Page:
The maritime system of international trade, that goes back to Roman London, was already in place by the Act of Union. The Hudson Bay Company, which established New York under the authority of the City of London as well as Virginia and the other American colonies, was part of the English polity that defeated the Armada, broke the subordination to Rome and established the first effective nation-state system built around the civil service, navy and the Treasury. This was the imperial system that Scotland joined, but it was also a national system.
The first feature of this system was the balance of power within parliament, rather than the separation of powers that characterised the French and American revolutions. The Ancient Constitution, which we still work within, was based upon the balance between the monarchy as the executive and parliament as the legislature with the House of Commons as locational democracy and the House of Lords as vocational, including the church, law and universities, the church as the soul of the nation and the City of London as representing business. It was a system of accountability. One of the major issues, revealed in vivid terms during the Scottish referendum, is that, with the displacement of the monarchy as the executive by parliament and the emergence of the party and whipping system, there is a greater need for accountability within parliament that goes beyond the select committees. The balance of interests needs to be restored.
England is particularly difficult for social democrats and progressives to come to terms with because it is a very paradoxical nation and does not admit to rational principles. As a tradition it is both radical and conservative, democratic and traditional, open and closed, monarchical and free-born. The task before Labour is to bring justice and honour to this patriotic tradition.
The good news is that significant, if unnoticed, work has been done on this by Jon Cruddas in the policy review. One of the main features of the contemporary problem is a remorseless centralisation in both the state and the market. The Scottish parliament offers nothing more than a mini-London in Scotland. What is required is the retrieval of a genuinely federal system of self-government for cities and counties within England, as well as a renewal of a revitalised centre based on a national vocational and financial system. The starting points for this have already been established by the policy review.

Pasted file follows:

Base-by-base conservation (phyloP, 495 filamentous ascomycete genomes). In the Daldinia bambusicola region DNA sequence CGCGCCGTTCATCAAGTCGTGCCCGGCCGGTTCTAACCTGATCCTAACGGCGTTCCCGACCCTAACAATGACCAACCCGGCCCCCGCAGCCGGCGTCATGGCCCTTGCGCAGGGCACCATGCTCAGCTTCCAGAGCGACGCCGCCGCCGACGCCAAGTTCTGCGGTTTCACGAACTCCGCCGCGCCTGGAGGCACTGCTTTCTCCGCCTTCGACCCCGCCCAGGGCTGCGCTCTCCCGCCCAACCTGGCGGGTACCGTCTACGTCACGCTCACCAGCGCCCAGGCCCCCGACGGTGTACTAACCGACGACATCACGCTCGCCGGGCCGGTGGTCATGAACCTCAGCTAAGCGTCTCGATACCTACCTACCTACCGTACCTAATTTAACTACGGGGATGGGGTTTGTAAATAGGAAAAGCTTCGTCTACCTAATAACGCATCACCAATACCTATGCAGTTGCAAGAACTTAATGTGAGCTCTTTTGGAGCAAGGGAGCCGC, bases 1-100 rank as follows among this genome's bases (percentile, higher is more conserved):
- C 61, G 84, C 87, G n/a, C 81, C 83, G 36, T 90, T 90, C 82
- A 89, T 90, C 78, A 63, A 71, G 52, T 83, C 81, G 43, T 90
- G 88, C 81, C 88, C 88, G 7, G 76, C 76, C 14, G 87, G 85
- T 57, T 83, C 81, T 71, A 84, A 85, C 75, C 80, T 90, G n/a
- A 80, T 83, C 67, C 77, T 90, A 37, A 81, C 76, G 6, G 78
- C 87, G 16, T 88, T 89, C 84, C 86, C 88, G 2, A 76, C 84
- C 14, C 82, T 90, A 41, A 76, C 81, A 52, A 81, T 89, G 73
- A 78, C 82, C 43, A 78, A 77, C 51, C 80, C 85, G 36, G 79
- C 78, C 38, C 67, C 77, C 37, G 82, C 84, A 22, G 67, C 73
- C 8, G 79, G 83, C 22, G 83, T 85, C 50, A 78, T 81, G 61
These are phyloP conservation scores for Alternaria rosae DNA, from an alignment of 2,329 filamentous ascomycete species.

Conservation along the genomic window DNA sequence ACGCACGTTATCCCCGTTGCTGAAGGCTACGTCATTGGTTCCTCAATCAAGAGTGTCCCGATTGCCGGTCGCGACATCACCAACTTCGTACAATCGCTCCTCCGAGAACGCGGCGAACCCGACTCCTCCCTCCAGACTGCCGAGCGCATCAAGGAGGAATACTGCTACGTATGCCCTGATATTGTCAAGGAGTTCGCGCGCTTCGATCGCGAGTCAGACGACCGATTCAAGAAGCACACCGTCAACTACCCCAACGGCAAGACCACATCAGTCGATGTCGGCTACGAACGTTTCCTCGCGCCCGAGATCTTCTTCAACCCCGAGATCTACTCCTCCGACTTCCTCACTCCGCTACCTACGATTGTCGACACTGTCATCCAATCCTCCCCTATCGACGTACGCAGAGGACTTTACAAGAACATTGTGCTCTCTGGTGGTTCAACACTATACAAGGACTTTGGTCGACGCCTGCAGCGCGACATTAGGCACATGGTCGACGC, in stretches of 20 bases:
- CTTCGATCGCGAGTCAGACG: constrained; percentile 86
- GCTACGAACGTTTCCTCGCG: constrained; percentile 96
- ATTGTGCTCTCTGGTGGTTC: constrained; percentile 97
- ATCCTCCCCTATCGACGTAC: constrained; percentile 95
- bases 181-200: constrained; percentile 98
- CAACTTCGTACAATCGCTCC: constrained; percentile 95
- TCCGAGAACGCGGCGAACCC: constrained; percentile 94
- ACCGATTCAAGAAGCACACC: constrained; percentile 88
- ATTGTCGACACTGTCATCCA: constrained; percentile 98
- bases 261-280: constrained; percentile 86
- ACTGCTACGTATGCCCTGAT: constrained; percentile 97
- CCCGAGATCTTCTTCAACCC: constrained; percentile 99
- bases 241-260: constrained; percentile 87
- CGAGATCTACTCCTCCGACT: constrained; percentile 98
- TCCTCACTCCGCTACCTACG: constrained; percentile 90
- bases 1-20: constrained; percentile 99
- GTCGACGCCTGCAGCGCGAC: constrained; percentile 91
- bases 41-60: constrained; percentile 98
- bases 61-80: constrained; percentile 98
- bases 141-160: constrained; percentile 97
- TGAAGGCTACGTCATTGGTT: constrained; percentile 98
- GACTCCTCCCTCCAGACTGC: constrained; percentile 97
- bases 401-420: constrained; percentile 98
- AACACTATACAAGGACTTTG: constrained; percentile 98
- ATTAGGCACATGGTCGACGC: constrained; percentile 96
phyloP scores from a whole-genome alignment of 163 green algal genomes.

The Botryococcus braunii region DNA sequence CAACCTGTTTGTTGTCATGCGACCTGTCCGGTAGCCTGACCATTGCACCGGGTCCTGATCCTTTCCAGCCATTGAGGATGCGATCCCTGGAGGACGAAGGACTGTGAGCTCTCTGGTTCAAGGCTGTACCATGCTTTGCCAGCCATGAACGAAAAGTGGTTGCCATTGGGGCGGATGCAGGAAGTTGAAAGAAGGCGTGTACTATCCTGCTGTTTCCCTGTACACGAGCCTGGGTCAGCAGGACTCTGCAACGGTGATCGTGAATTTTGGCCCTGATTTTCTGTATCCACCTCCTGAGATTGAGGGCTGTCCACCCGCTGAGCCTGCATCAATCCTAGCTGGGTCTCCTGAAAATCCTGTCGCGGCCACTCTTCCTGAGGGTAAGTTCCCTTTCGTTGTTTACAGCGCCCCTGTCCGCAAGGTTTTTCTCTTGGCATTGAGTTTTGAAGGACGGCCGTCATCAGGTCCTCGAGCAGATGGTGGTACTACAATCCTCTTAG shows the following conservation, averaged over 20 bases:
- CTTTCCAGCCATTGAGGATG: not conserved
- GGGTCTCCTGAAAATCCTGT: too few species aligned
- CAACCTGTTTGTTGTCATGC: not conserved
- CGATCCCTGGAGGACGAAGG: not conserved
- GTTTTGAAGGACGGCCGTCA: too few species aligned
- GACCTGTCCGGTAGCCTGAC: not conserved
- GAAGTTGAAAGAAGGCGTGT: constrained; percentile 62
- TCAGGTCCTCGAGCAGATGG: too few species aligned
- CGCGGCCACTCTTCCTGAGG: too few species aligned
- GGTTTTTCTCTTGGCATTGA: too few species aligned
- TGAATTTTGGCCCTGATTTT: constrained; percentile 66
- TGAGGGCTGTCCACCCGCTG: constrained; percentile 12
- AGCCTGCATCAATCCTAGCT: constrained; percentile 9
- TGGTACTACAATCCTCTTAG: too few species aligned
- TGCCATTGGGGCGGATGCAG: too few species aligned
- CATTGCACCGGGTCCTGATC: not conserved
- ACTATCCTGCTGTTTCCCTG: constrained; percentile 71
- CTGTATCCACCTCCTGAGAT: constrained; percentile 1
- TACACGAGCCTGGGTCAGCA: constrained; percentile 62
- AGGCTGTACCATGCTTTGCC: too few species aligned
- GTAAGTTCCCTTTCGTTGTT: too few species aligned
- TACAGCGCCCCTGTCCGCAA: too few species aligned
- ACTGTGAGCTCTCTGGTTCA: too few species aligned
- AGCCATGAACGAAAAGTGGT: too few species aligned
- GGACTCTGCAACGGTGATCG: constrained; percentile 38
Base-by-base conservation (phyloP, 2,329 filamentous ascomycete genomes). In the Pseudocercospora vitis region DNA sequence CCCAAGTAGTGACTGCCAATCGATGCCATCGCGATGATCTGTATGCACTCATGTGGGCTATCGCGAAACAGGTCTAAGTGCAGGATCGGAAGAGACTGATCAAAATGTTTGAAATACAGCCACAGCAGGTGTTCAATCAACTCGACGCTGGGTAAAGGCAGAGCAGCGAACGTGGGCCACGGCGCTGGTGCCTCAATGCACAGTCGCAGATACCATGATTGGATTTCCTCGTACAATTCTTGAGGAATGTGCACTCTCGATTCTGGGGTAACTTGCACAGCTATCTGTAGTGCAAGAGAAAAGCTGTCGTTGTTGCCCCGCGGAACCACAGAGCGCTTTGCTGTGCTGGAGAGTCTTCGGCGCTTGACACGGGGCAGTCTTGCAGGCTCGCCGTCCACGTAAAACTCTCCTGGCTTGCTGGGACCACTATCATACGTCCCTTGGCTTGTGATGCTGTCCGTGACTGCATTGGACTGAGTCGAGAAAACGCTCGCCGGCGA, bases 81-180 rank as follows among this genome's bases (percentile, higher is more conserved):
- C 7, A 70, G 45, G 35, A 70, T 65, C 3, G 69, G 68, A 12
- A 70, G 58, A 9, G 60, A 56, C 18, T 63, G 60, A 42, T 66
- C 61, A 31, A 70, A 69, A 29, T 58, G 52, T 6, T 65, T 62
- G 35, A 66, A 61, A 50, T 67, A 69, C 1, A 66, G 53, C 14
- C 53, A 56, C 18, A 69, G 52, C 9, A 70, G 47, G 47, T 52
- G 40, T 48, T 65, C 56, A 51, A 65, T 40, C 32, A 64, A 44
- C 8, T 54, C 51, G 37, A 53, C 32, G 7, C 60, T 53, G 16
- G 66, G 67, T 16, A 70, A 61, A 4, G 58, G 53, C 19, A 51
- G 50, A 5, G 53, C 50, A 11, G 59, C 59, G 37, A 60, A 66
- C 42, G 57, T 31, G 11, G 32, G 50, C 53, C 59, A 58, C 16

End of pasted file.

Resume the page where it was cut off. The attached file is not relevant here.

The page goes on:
Cruddas has concentrated on the economic as well as the political decentralisation of power to cities, exploring the possibilities of a regional banking system and a renewed vocational system. We also need to look at locally controlled energy systems based upon the particular ecology of the country so that a patriotic narrative can be told which reflects the balance of interests and city corporations that gives honour to work and the workforce in the balance of interests within public and private institutions. A vocational House of Lords that represents the working life of the nation is consistent with such an approach. City parliaments that embody the diversity of cities and provide a form of meaningful belonging and participation. A democratic monarchy that is both modern and traditional.
It appears sometimes that Labour is afraid of England, afraid that it is a nasty, racist, reactionary country that dislikes it. The opposite is true. Many people in England feel that the Labour party dislikes them, their traditions and values. It is time to show some love and rediscover England.
Maurice Glasman is a member of the House of Lords and founder of ‘blue Labour’